Factsheet 17: Divorce and children

Time surrounding divorce is usually thick with emotional stress, psychological confusion, relationship strain and life upheaval for both children and their parents. In the lead up to parental separation, home life is usually fraught with conflict and tension.

Children may feel some guilt over their parent separation, or may focus their blame on just one parent. The relationship between children and their non-residential parent – often the father – can grow distant. Their relationship with the residential parent may become strained as the parent struggles with new pressures and their own burdens.

Most children do adjust adequately to the dramatic changes in their lives; on average, children of divorced parents rate only slightly lower on measures of mental health than those whose parents are still together. (Haggerty, Robert J. (1996) Stress, risk and resilience in children and adolescents: processes, mechanisms and interventions. Cambridge University Press: Cambridge UK.)

Research indicates that the first 2-3 years following the divorce are the hardest for children, but that the impact continues to be felt through their youth and young adulthood.

Below is a general guide to understanding and supporting school-aged children and adolescents through their parents separation.

Age - Primary

Children begin to understand what divorce means. They believe that their parents don't love each other and know they won't be living together any longer.

How might they react?

Children this age may feel:

  • deceived
  • an acute sense of loss for the parent who moved away
  • hope that their parents will reunite
  • rejected by the absent parent
  • become depressed, show changes in eating and sleeping, lack of interest in life, poor concentration, crying, irritability or a sense of hopelessness
  • fear of abandonment, or may worry about their parents' future well being as well as their own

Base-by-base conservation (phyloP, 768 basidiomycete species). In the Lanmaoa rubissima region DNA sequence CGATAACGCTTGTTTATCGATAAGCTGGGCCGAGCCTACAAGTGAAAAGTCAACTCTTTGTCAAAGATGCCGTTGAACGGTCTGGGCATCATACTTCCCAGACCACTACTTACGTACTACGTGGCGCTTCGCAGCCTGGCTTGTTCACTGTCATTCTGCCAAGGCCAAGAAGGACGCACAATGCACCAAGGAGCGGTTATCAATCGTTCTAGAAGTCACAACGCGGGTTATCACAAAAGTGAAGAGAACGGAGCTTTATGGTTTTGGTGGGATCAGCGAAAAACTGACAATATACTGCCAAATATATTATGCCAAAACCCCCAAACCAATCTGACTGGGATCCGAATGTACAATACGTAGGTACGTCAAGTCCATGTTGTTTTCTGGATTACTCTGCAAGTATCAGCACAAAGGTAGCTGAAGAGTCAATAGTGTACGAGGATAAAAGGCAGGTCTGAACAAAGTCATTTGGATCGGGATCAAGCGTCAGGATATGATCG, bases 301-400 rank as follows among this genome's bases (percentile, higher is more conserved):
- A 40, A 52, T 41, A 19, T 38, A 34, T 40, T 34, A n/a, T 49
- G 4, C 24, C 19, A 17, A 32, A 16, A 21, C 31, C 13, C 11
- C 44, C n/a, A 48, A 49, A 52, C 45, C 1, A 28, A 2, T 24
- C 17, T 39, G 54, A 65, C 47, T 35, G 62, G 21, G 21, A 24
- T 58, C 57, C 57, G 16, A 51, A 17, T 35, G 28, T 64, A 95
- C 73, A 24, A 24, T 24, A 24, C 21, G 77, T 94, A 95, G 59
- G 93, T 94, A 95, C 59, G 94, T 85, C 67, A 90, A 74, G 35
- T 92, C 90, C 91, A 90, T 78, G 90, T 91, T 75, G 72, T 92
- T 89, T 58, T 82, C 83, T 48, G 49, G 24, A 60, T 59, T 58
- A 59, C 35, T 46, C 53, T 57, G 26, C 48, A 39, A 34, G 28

• fear of not being picked up on time by noncustodial parent
  • show symptoms of physical illness
  • become extremely angry with both parents about the divorce
  • direct their anger outwards, e.g. challenging behaviour
  • direct their anger inwards, e.g. feelings of shame or self-blame

What can we do?

We can:

  • encourage children to talk about the divorce
  • be sensitive to signs of depression, fear and troubled behaviour
  • know who to turn to if you believe professional help is needed
  • help children feel that life will be okay and that their world is secure
  • encourage the parents to talk to other adults, not their child, about adult problems such as money issues, unresolved feelings, work stress etc.
  • ensure the child's teacher is aware of the situation, so the teacher can provide support and watch for signs that the child may need additional help

Age - Preteens and adolescents

At this age, children understand but often do not accept separation or divorce.

How might they react?

Preteen and adolescent children may:

  • become very angry
  • feel disillusioned, betrayed or rejected by one or both of their parents
  • lose trust in relationships in general
  • lose self-esteem or worry about being loved
  • be highly moralistic and critical, may judge their parents' decision to divorce harshly
  • be embarrassed or disturbed by any change in their parents' sexual behaviour
  • become more intense in the risk-taking and rebellion that is normal at this age - shoplifting, using drugs, becoming sexually active, skipping school etc.
  • become depressed or withdrawn, or may threaten suicide
  • behave much better, not worse, feeling that if their behaviour improves they can save their parents' marriage
  • find their sense of independence disrupted, may be afraid to separate from their parents or feeling a strong need to align with one parent

What can we do?

We can:

  • give them time to discuss their feelings
  • suggest positive ways to handle feelings
  • encourage them to confide in another trusted adult such as a relative, family friend, teacher or guidance counsellor if they have difficulty talking with their parents
  • maintain established routines as much as possible
  • emphasise that although the family may be changing, they must continue to show respect to both parents and follow the house rules
  • reassure them that they are not responsible for their parents' happiness and that they do not need to become the 'man' or the 'woman' of the house in the absence of their father or mother

Caroline Dale - Good Grief is committed to education to build resilience and foster well-being. They provide programs for children, young people and adults challenged by loss and change. An initiative of the Sisters of St Joseph, Good Grief Ltd is an Australian not-for-profit organisation and an initiative inspired by the work of Mary MacKillop and her principle “Never see a need without doing something about it.” www.goodgrief.org.au